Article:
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Bend, Not Break

How a frightened, determined little girl made her way from political prisoner to CEO.

(Page 2 of 2)



Later Fu was given a factory job in the camp making car parts. Here, she excelled, and writes that the joy of doing good work  – and being appreciated by  fellow workers – gave her a feeling of “elation” and the sense that “I was a somebody at last.”

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Eventually Fu made it out of the camp and into a Chinese university – only to be ejected from the country for a “crime.” Her birth father was able to arrange a spot for her at the University of New Mexico. On her own, she left for the United States without “a single spare dollar” in her pocket, only three words of English in her vocabulary, and a single distant contact in her new homeland. Her trip was almost derailed when she arrived in San Francisco and discovered that the traveler’s checks she was carrying were $5 shy of being able to buy her a plane ticket to Albuquerque. At that point a stranger stepped forward and paid the difference. Fu never saw him again but says she will never forget the lesson that he taught her: “When in doubt, always err on the side of generosity.”

Once in Albuquerque she was briefly kidnapped (yes, really) and discovered that her only contact had left the state. But again, through the kindness of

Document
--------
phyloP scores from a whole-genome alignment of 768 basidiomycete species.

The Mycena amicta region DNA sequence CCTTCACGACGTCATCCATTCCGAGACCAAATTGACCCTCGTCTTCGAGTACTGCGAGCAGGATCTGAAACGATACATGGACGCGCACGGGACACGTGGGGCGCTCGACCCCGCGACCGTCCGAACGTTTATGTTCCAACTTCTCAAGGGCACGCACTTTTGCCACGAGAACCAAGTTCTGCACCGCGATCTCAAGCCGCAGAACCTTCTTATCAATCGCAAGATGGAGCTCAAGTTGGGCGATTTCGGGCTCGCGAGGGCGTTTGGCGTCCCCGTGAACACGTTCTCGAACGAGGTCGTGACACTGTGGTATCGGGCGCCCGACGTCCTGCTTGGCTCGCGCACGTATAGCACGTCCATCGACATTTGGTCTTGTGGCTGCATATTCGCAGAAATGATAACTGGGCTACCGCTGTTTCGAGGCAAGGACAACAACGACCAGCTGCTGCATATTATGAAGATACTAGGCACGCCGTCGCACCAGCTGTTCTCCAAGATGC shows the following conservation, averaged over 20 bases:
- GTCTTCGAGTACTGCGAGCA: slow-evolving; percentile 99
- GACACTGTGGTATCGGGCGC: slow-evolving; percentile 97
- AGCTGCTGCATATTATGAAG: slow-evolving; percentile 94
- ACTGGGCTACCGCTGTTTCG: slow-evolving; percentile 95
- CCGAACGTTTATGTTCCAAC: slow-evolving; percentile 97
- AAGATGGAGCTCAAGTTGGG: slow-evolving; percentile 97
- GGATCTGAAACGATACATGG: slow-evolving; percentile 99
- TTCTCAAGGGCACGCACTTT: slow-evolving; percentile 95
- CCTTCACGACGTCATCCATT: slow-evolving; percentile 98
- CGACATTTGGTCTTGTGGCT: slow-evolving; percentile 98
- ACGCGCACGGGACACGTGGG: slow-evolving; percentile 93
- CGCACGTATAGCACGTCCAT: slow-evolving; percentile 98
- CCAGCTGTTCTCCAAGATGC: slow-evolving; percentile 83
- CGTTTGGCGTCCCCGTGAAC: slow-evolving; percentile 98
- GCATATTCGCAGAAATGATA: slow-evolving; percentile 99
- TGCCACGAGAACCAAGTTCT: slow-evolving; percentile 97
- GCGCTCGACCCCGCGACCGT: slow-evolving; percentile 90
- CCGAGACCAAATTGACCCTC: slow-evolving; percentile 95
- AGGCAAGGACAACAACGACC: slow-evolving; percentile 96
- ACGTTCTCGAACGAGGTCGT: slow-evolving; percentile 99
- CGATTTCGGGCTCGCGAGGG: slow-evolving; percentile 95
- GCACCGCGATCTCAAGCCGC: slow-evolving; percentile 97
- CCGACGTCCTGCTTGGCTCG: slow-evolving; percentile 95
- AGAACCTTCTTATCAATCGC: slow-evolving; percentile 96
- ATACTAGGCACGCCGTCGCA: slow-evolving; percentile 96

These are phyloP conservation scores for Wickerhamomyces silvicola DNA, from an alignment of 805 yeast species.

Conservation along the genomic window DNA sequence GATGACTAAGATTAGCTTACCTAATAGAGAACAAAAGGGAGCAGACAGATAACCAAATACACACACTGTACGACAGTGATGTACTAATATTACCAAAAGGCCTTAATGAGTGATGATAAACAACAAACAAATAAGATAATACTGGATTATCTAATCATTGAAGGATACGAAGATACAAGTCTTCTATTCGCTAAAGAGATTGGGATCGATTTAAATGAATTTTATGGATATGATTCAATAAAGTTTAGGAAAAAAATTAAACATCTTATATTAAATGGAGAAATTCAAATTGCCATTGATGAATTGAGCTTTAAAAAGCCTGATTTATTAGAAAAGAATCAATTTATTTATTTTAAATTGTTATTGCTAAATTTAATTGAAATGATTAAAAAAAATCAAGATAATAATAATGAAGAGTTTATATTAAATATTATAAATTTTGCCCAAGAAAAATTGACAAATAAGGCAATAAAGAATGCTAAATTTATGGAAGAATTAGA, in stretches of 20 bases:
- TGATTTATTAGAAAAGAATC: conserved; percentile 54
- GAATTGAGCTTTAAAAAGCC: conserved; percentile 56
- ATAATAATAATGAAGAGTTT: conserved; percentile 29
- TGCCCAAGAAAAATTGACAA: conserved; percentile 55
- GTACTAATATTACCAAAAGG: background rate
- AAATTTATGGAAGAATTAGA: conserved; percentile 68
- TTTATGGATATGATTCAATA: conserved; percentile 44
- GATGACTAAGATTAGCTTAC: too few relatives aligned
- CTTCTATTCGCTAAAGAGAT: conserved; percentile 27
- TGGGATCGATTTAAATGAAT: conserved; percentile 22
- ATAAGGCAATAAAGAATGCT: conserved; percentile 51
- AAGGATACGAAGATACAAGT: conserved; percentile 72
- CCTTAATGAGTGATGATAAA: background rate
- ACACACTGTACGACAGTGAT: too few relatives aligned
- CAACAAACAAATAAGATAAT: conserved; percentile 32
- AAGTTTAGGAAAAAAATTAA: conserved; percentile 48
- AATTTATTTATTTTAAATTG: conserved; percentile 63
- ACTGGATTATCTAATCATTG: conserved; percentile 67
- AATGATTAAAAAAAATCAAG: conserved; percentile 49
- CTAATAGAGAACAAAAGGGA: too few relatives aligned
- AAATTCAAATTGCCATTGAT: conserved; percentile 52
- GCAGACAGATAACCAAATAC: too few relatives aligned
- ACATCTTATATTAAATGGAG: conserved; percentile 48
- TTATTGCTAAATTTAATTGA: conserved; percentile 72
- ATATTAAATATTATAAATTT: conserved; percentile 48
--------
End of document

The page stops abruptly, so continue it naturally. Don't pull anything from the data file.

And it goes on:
others and the joy of work Fu not only survived but flourished. In her typical way, she threw herself into waitressing – devising the shortest routes from kitchen to table and burnishing her listening and communication skills until she was the best worker on the floor.

Fu applied equal vigor to her studies. When it became clear that her math skills were at an elementary-school level, she checked books out of the public library and tutored herself incessantly until she could ace calculus.

“Bend, Not Break” makes chronological leaps back and forth throughout Fu’s life. The memoir is front-loaded with the most compelling material, but each phase of Fu’s experience is instructive, including accounts of business deals in which she was able to apply lessons learned from childhood struggles.

When it comes to the present-day sections of the book, readers with less dynamic life stories than Fu’s may take comfort in the fact that even this wunderkind finds sustaining life as a working family member and fulfilled human being to be a puzzling challenge.

But no matter what the struggle, Fu never seems to lose sight of her guiding principles: “to find joy in whatever I do” and the understanding that, even in business, “it’s all about love.” Fu’s enthusiastic pursuit of meaning and deeper purpose in every phase of her life lends her memoir powerful appeal.
 

Marjorie Kehe is the Monitor’s books editor.

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